A little thank you note

Would I Go Again?
Eh, it was good, but there's plenty of good tsukemen in this city.


Should You Go?
If you are around Tanimachi Rokuchome, this is a place you can count on. Otherwise you can skip it.



Wednesday, April 1, 2015


After a stop in Toyama, my friend and I headed on the Kurobe Alpine Route, a bus, tram, and hike trek from Toyama to Nagano, stopping by a caldera, beautiful valleys, and Kurobe Dam. From there we traveled to Matsumoto. There's not a lot to say about the trip, so enjoy some pictures.


Kurobe Dam
Matsumoto Castle

It was a lot of fun and a good opportunity to see a part of the countryside of Japan I don't often get to see. But this isn't a travel blog, it's a ramen blog! The trains between Matsumoto and the rest of civilization were out due to a snowstorm, so I had to grab a bus to Nagoya and get a train from there. A stop in Nagoya means a chance for Nagoya ramen!

I barely had any time at all, so I stopped in Nagoya Station's Ramen Street. I went for the most Nagoya-sounding one, "Nagoya", and ordered their cochin chicken shoyu.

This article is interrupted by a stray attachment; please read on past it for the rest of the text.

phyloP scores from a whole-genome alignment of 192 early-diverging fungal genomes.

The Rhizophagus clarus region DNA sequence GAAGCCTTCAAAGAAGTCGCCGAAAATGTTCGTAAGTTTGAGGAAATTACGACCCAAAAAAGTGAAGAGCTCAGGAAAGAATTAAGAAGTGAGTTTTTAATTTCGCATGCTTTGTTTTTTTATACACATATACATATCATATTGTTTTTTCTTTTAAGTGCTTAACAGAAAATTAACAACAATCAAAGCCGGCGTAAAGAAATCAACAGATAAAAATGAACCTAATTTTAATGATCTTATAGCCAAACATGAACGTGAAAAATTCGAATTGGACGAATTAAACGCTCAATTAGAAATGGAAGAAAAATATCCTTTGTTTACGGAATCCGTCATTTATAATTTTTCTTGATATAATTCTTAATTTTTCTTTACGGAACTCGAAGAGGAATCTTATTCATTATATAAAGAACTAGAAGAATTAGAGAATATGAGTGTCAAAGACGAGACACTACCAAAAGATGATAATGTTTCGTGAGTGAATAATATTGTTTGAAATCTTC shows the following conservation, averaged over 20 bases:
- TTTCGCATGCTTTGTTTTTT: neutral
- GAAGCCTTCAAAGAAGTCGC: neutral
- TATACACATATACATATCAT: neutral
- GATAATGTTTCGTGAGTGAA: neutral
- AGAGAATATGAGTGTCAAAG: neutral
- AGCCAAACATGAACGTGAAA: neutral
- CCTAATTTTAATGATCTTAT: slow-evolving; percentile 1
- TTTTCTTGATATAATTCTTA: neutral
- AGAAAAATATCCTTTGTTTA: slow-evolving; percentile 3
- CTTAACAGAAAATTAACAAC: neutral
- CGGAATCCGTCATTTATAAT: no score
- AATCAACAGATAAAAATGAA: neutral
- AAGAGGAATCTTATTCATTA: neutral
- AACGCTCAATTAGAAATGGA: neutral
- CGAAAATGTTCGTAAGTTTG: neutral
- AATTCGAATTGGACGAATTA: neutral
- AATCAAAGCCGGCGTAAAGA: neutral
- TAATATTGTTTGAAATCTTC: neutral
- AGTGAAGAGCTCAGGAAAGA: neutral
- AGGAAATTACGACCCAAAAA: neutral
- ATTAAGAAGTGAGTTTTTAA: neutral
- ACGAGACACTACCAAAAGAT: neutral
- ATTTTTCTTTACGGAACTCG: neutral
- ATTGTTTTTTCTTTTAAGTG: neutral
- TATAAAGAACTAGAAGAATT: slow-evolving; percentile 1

The Bowl
A bowl of classic shoyu! It was light and not bad, but it didn't shine in any particular way. The chicken was a nice touch, but with a sip of the broth alone there was nothing that made the cochin chicken seem different from the normal pork base.


Would I Go Again?
Eh, nah.


Should You Go?
It was thoroughly drinkable but nothing special. It's as good a place as any if you're passing through the station low on time like I was.



Sunday, March 29, 2015


After my preparation the night before, I was off to Toyama. I had gone pretty close on my trip to Kanazawa the year before, but this time I was planning on touring Toyama city and then heading on the Kurobe Alpine Route to see Kurobe Dam.